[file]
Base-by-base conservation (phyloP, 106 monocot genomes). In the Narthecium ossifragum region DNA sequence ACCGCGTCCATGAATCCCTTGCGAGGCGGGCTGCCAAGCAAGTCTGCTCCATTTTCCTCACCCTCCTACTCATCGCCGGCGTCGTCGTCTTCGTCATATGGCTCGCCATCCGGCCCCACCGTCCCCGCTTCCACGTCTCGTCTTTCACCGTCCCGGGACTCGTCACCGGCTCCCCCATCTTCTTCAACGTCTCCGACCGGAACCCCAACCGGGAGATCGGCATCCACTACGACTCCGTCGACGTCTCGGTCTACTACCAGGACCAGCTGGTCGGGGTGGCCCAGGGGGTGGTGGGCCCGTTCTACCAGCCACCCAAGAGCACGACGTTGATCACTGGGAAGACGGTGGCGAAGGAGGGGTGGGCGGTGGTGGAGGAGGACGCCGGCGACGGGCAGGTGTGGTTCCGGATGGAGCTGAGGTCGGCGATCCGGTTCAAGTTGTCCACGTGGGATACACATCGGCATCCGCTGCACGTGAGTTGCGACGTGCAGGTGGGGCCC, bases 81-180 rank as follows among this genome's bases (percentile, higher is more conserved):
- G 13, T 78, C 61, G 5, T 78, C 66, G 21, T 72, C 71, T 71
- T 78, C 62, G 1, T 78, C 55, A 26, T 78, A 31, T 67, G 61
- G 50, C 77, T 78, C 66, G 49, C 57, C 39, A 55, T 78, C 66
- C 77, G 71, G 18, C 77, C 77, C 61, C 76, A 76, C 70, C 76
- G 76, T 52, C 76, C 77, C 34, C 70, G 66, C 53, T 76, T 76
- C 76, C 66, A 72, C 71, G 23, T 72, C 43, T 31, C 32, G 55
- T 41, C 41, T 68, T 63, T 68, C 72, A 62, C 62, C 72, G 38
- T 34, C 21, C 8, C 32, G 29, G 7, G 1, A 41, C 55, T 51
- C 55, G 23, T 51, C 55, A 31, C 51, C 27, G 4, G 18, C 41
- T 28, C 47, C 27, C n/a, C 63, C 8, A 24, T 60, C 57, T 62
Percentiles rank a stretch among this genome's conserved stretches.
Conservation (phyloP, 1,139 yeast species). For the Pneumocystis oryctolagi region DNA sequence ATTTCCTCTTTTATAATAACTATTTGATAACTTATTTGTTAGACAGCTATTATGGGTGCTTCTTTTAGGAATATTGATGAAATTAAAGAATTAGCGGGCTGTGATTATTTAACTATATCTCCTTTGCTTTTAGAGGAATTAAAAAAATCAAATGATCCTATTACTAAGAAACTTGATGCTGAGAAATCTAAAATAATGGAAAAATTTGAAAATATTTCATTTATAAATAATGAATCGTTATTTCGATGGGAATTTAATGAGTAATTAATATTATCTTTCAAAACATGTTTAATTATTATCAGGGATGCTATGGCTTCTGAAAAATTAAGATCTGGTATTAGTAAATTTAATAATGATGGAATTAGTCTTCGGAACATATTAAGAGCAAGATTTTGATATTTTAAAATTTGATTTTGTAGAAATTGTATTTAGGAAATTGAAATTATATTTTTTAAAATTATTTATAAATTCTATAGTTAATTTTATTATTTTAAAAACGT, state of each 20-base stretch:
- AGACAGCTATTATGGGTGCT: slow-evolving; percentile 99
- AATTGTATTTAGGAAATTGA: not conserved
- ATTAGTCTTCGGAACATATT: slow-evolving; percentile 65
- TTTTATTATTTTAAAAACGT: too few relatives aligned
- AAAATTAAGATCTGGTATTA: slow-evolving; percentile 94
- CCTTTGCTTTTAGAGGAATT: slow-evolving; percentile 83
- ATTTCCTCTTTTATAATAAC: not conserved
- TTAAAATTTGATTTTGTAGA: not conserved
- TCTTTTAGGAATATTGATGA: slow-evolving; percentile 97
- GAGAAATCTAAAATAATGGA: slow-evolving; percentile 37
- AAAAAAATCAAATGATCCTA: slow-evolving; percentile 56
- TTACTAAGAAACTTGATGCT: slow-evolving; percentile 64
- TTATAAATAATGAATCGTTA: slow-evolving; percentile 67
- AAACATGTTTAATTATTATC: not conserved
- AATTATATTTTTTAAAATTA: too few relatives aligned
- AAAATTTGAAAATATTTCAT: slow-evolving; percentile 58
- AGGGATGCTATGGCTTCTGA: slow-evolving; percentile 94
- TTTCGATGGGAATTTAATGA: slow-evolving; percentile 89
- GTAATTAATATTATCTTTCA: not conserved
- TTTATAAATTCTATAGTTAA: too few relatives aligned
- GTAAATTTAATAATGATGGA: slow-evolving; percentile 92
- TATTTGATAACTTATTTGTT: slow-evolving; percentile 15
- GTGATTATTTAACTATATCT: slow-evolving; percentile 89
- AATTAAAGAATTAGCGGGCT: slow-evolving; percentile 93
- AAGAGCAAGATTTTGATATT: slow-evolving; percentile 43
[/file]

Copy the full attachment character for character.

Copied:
Base-by-base conservation (phyloP, 106 monocot genomes). In the Narthecium ossifragum region DNA sequence ACCGCGTCCATGAATCCCTTGCGAGGCGGGCTGCCAAGCAAGTCTGCTCCATTTTCCTCACCCTCCTACTCATCGCCGGCGTCGTCGTCTTCGTCATATGGCTCGCCATCCGGCCCCACCGTCCCCGCTTCCACGTCTCGTCTTTCACCGTCCCGGGACTCGTCACCGGCTCCCCCATCTTCTTCAACGTCTCCGACCGGAACCCCAACCGGGAGATCGGCATCCACTACGACTCCGTCGACGTCTCGGTCTACTACCAGGACCAGCTGGTCGGGGTGGCCCAGGGGGTGGTGGGCCCGTTCTACCAGCCACCCAAGAGCACGACGTTGATCACTGGGAAGACGGTGGCGAAGGAGGGGTGGGCGGTGGTGGAGGAGGACGCCGGCGACGGGCAGGTGTGGTTCCGGATGGAGCTGAGGTCGGCGATCCGGTTCAAGTTGTCCACGTGGGATACACATCGGCATCCGCTGCACGTGAGTTGCGACGTGCAGGTGGGGCCC, bases 81-180 rank as follows among this genome's bases (percentile, higher is more conserved):
- G 13, T 78, C 61, G 5, T 78, C 66, G 21, T 72, C 71, T 71
- T 78, C 62, G 1, T 78, C 55, A 26, T 78, A 31, T 67, G 61
- G 50, C 77, T 78, C 66, G 49, C 57, C 39, A 55, T 78, C 66
- C 77, G 71, G 18, C 77, C 77, C 61, C 76, A 76, C 70, C 76
- G 76, T 52, C 76, C 77, C 34, C 70, G 66, C 53, T 76, T 76
- C 76, C 66, A 72, C 71, G 23, T 72, C 43, T 31, C 32, G 55
- T 41, C 41, T 68, T 63, T 68, C 72, A 62, C 62, C 72, G 38
- T 34, C 21, C 8, C 32, G 29, G 7, G 1, A 41, C 55, T 51
- C 55, G 23, T 51, C 55, A 31, C 51, C 27, G 4, G 18, C 41
- T 28, C 47, C 27, C n/a, C 63, C 8, A 24, T 60, C 57, T 62
Percentiles rank a stretch among this genome's conserved stretches.
Conservation (phyloP, 1,139 yeast species). For the Pneumocystis oryctolagi region DNA sequence ATTTCCTCTTTTATAATAACTATTTGATAACTTATTTGTTAGACAGCTATTATGGGTGCTTCTTTTAGGAATATTGATGAAATTAAAGAATTAGCGGGCTGTGATTATTTAACTATATCTCCTTTGCTTTTAGAGGAATTAAAAAAATCAAATGATCCTATTACTAAGAAACTTGATGCTGAGAAATCTAAAATAATGGAAAAATTTGAAAATATTTCATTTATAAATAATGAATCGTTATTTCGATGGGAATTTAATGAGTAATTAATATTATCTTTCAAAACATGTTTAATTATTATCAGGGATGCTATGGCTTCTGAAAAATTAAGATCTGGTATTAGTAAATTTAATAATGATGGAATTAGTCTTCGGAACATATTAAGAGCAAGATTTTGATATTTTAAAATTTGATTTTGTAGAAATTGTATTTAGGAAATTGAAATTATATTTTTTAAAATTATTTATAAATTCTATAGTTAATTTTATTATTTTAAAAACGT, state of each 20-base stretch:
- AGACAGCTATTATGGGTGCT: slow-evolving; percentile 99
- AATTGTATTTAGGAAATTGA: not conserved
- ATTAGTCTTCGGAACATATT: slow-evolving; percentile 65
- TTTTATTATTTTAAAAACGT: too few relatives aligned
- AAAATTAAGATCTGGTATTA: slow-evolving; percentile 94
- CCTTTGCTTTTAGAGGAATT: slow-evolving; percentile 83
- ATTTCCTCTTTTATAATAAC: not conserved
- TTAAAATTTGATTTTGTAGA: not conserved
- TCTTTTAGGAATATTGATGA: slow-evolving; percentile 97
- GAGAAATCTAAAATAATGGA: slow-evolving; percentile 37
- AAAAAAATCAAATGATCCTA: slow-evolving; percentile 56
- TTACTAAGAAACTTGATGCT: slow-evolving; percentile 64
- TTATAAATAATGAATCGTTA: slow-evolving; percentile 67
- AAACATGTTTAATTATTATC: not conserved
- AATTATATTTTTTAAAATTA: too few relatives aligned
- AAAATTTGAAAATATTTCAT: slow-evolving; percentile 58
- AGGGATGCTATGGCTTCTGA: slow-evolving; percentile 94
- TTTCGATGGGAATTTAATGA: slow-evolving; percentile 89
- GTAATTAATATTATCTTTCA: not conserved
- TTTATAAATTCTATAGTTAA: too few relatives aligned
- GTAAATTTAATAATGATGGA: slow-evolving; percentile 92
- TATTTGATAACTTATTTGTT: slow-evolving; percentile 15
- GTGATTATTTAACTATATCT: slow-evolving; percentile 89
- AATTAAAGAATTAGCGGGCT: slow-evolving; percentile 93
- AAGAGCAAGATTTTGATATT: slow-evolving; percentile 43